Do you care about public transportation in Connecticut? Or about state park land?
If so, you’ll want to pay close attention to this year’s election ballot, and not just to the parts about who’s running for governor or attorney general.
During the most recent monthly meeting of the Downtown-Wooster Square Community Management Team (DWSMT), local democracy advocate and New Haven Votes founder Aaron Goode offered a primer on the state’s upcoming mid-term elections in Connecticut.
He singled out for discussion two proposed state constitutional amendments that will be on the ballot in November that will change how the state handles transportation infrastructure funding and how it sells, transfers or disposes of public land.
“I like our management team to be ahead of the curve in our civic wokeness,” he said with a smile.
Up first, he said, are the primaries.
On Aug. 14, Connecticut Democrats and Republicans will be able to vote among their respective parties’ nominees for four contested state constitutional offices: governor, lieutenant governor, attorney general, and treasurer. Republicans will also be able to pick between two comptroller candidates. The Democratic comptroller candidate is running unopposed within his party. Both parties’ secretary of the state candidates are running unopposed within their respective parties. (You can find Independent 2018 campaign stories here.)
Goode reminded his fellow team members that Connecticut has closed primaries. That means that, on Aug. 14, Republicans will be able to pick among only Republican Party candidates, and Democrats between Democratic Party candidates.
Although Connecticut allows for same-day voter registration during general elections, it does not allow for same-day registration for primaries. To participate in the primary, eligible voters must register five days before Aug. 14 if they are registering online or by mail. Or they can register by noon on Aug. 13 if they do so in person at City Hall.
Goode also noted that 17-year-olds are allowed to vote in the primaries if they will turn 18 by the general election day, which is on Nov. 6.
Come Nov. 6, Goode continued, Connecticut voters will not vote just on the various nominees for state and federal office. They’ll vote also on two proposed state constitutional amendments.
“These are both significant,” he said. “Otherwise they would not have made it all the way to the referendum stage of the amendment process.”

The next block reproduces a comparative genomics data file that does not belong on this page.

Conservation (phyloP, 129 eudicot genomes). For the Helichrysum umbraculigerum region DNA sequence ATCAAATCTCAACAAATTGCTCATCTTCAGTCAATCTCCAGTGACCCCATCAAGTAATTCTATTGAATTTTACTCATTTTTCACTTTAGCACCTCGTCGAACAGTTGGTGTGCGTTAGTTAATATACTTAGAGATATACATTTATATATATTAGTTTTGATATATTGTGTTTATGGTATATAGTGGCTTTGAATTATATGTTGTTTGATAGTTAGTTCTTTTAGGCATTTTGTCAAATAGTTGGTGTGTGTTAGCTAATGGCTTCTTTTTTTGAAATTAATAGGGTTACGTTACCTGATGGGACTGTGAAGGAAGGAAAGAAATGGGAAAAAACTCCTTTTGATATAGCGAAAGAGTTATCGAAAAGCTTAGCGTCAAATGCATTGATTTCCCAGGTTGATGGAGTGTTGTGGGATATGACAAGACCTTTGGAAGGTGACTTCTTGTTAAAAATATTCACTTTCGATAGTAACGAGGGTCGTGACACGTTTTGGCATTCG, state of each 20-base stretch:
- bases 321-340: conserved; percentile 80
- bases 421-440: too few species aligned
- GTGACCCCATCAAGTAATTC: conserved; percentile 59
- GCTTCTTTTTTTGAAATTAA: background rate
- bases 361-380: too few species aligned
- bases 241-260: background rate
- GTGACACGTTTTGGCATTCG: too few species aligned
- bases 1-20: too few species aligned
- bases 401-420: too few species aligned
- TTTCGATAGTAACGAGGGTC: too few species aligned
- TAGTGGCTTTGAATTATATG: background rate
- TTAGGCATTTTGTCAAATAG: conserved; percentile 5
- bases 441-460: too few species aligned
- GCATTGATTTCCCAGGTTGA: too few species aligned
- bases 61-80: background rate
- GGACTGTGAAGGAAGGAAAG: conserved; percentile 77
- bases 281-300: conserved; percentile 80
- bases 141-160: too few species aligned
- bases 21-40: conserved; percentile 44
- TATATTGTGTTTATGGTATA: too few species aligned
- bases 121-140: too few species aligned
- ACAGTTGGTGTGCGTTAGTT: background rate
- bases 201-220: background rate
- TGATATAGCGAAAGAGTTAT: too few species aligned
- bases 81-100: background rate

The first amendment proposed to establish a “transportation revenue lockbox.”
“The transportation lockbox really affects all of us,” Goode said, “because it has to do with the funding of infrastructure projects, making it harder for the state to redirect money out of the special transportation fund. Whether or not it passes will have a substantial impact on the political debate about whether or not to introduce electronic tolling.”
The transportation lockbox amendment would reserve all money in the state’s $1.5 billion Special Transportation Fund (STF) to be used solely for transportation purposes, including paying down transportation infrastructure debt.
Governor Dannel P. Malloy’s administration has said that declining gas tax revenues, declining oil prices, rising debt service payments, and continued diversions of funds from the STF all portend deficits in the transportation fund in the next five years if new sources for transportation revenue are not found. On Tuesday, Malloy ordered state agencies to develop a $10 million study of electronic tolling on highways for out-of-state drivers. Some critics suggest that lockboxes single out certain matters important to more influential constituencies (leaving unprotected, say, government aid to the poor) instead of having all issues decided by elected legislatures that are supposed to make tough choices.
The second state constitutional amendment would cover how the state transfers, sells or disposes of state-owned properties, such as state parks, forests, and conserved lands.
The amendment would require the General Assembly to hold a public hearing every time it wishes to dispose of state-owned property. It would also require a two-thirds vote of the General Assembly if the property being disposed of is under the control of the Department of Agriculture or the Department of Energy and Environmental Protection (DEEP).
“This amendment is very important to environmental groups,” Goode said, and arises from a controversial 2012 land deal, which ultimately fell through, known as the Haddam Land swap.
“I don’t care how you vote on either of these two amendments,” Goode said, “but I would recommend that you read up on them so that you can make your own informed judgment.”